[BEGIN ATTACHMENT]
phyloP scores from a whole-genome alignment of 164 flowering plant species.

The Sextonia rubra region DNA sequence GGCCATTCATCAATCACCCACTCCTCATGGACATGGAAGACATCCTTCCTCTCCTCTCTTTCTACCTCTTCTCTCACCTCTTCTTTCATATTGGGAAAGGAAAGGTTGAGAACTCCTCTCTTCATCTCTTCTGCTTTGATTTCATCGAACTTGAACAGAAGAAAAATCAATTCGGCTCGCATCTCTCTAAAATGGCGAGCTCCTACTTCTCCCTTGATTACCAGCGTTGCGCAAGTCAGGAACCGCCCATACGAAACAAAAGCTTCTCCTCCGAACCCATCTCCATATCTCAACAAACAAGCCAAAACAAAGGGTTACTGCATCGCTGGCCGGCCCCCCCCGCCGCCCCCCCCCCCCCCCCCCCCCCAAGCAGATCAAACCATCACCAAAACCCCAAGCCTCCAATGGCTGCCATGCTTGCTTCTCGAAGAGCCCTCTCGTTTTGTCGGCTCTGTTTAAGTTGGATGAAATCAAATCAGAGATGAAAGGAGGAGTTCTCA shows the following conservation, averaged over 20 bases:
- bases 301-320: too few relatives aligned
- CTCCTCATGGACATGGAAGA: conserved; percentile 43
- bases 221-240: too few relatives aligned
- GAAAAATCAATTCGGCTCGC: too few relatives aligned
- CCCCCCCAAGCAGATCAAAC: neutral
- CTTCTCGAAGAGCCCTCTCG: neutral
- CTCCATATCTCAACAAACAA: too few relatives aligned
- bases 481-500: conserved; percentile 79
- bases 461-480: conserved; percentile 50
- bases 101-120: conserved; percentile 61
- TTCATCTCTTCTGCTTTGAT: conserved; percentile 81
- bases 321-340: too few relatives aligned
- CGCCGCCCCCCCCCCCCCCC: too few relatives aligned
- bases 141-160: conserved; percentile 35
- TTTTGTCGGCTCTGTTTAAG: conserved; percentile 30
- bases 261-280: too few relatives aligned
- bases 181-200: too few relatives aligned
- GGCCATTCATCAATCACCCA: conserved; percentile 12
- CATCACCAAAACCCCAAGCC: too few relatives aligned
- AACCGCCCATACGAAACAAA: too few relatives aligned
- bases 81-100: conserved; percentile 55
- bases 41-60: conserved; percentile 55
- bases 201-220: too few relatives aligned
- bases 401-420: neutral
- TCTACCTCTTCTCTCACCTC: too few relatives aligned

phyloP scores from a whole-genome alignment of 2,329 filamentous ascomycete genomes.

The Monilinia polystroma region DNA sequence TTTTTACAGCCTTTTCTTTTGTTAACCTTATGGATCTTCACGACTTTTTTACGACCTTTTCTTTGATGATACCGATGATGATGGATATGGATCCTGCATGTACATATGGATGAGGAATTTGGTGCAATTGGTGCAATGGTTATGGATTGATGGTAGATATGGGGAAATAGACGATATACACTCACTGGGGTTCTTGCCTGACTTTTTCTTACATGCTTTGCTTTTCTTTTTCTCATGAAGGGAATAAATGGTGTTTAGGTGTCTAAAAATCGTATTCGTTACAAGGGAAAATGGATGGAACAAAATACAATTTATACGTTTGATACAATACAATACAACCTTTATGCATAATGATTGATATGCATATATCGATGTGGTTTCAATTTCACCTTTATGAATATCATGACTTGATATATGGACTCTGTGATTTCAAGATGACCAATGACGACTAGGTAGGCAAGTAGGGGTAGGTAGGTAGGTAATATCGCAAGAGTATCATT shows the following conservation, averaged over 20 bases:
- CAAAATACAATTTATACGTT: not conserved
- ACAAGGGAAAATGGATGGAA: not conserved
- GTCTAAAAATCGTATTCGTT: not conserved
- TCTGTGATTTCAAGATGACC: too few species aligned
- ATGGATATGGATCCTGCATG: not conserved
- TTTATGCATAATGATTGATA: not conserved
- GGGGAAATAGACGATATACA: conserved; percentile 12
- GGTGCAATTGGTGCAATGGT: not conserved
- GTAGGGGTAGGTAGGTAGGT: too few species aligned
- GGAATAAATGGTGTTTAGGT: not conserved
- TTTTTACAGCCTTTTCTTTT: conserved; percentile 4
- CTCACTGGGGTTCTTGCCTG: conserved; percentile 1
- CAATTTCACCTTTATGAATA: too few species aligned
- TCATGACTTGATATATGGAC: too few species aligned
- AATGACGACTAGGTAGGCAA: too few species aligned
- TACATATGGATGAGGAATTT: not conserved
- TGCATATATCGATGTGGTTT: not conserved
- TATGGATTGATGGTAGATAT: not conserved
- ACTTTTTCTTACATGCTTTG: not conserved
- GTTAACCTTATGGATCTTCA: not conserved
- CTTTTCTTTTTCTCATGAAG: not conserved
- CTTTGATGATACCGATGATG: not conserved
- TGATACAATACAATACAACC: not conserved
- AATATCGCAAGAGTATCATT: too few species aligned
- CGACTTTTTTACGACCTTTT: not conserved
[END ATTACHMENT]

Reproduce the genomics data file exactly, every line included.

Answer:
phyloP scores from a whole-genome alignment of 164 flowering plant species.

The Sextonia rubra region DNA sequence GGCCATTCATCAATCACCCACTCCTCATGGACATGGAAGACATCCTTCCTCTCCTCTCTTTCTACCTCTTCTCTCACCTCTTCTTTCATATTGGGAAAGGAAAGGTTGAGAACTCCTCTCTTCATCTCTTCTGCTTTGATTTCATCGAACTTGAACAGAAGAAAAATCAATTCGGCTCGCATCTCTCTAAAATGGCGAGCTCCTACTTCTCCCTTGATTACCAGCGTTGCGCAAGTCAGGAACCGCCCATACGAAACAAAAGCTTCTCCTCCGAACCCATCTCCATATCTCAACAAACAAGCCAAAACAAAGGGTTACTGCATCGCTGGCCGGCCCCCCCCGCCGCCCCCCCCCCCCCCCCCCCCCCAAGCAGATCAAACCATCACCAAAACCCCAAGCCTCCAATGGCTGCCATGCTTGCTTCTCGAAGAGCCCTCTCGTTTTGTCGGCTCTGTTTAAGTTGGATGAAATCAAATCAGAGATGAAAGGAGGAGTTCTCA shows the following conservation, averaged over 20 bases:
- bases 301-320: too few relatives aligned
- CTCCTCATGGACATGGAAGA: conserved; percentile 43
- bases 221-240: too few relatives aligned
- GAAAAATCAATTCGGCTCGC: too few relatives aligned
- CCCCCCCAAGCAGATCAAAC: neutral
- CTTCTCGAAGAGCCCTCTCG: neutral
- CTCCATATCTCAACAAACAA: too few relatives aligned
- bases 481-500: conserved; percentile 79
- bases 461-480: conserved; percentile 50
- bases 101-120: conserved; percentile 61
- TTCATCTCTTCTGCTTTGAT: conserved; percentile 81
- bases 321-340: too few relatives aligned
- CGCCGCCCCCCCCCCCCCCC: too few relatives aligned
- bases 141-160: conserved; percentile 35
- TTTTGTCGGCTCTGTTTAAG: conserved; percentile 30
- bases 261-280: too few relatives aligned
- bases 181-200: too few relatives aligned
- GGCCATTCATCAATCACCCA: conserved; percentile 12
- CATCACCAAAACCCCAAGCC: too few relatives aligned
- AACCGCCCATACGAAACAAA: too few relatives aligned
- bases 81-100: conserved; percentile 55
- bases 41-60: conserved; percentile 55
- bases 201-220: too few relatives aligned
- bases 401-420: neutral
- TCTACCTCTTCTCTCACCTC: too few relatives aligned

phyloP scores from a whole-genome alignment of 2,329 filamentous ascomycete genomes.

The Monilinia polystroma region DNA sequence TTTTTACAGCCTTTTCTTTTGTTAACCTTATGGATCTTCACGACTTTTTTACGACCTTTTCTTTGATGATACCGATGATGATGGATATGGATCCTGCATGTACATATGGATGAGGAATTTGGTGCAATTGGTGCAATGGTTATGGATTGATGGTAGATATGGGGAAATAGACGATATACACTCACTGGGGTTCTTGCCTGACTTTTTCTTACATGCTTTGCTTTTCTTTTTCTCATGAAGGGAATAAATGGTGTTTAGGTGTCTAAAAATCGTATTCGTTACAAGGGAAAATGGATGGAACAAAATACAATTTATACGTTTGATACAATACAATACAACCTTTATGCATAATGATTGATATGCATATATCGATGTGGTTTCAATTTCACCTTTATGAATATCATGACTTGATATATGGACTCTGTGATTTCAAGATGACCAATGACGACTAGGTAGGCAAGTAGGGGTAGGTAGGTAGGTAATATCGCAAGAGTATCATT shows the following conservation, averaged over 20 bases:
- CAAAATACAATTTATACGTT: not conserved
- ACAAGGGAAAATGGATGGAA: not conserved
- GTCTAAAAATCGTATTCGTT: not conserved
- TCTGTGATTTCAAGATGACC: too few species aligned
- ATGGATATGGATCCTGCATG: not conserved
- TTTATGCATAATGATTGATA: not conserved
- GGGGAAATAGACGATATACA: conserved; percentile 12
- GGTGCAATTGGTGCAATGGT: not conserved
- GTAGGGGTAGGTAGGTAGGT: too few species aligned
- GGAATAAATGGTGTTTAGGT: not conserved
- TTTTTACAGCCTTTTCTTTT: conserved; percentile 4
- CTCACTGGGGTTCTTGCCTG: conserved; percentile 1
- CAATTTCACCTTTATGAATA: too few species aligned
- TCATGACTTGATATATGGAC: too few species aligned
- AATGACGACTAGGTAGGCAA: too few species aligned
- TACATATGGATGAGGAATTT: not conserved
- TGCATATATCGATGTGGTTT: not conserved
- TATGGATTGATGGTAGATAT: not conserved
- ACTTTTTCTTACATGCTTTG: not conserved
- GTTAACCTTATGGATCTTCA: not conserved
- CTTTTCTTTTTCTCATGAAG: not conserved
- CTTTGATGATACCGATGATG: not conserved
- TGATACAATACAATACAACC: not conserved
- AATATCGCAAGAGTATCATT: too few species aligned
- CGACTTTTTTACGACCTTTT: not conserved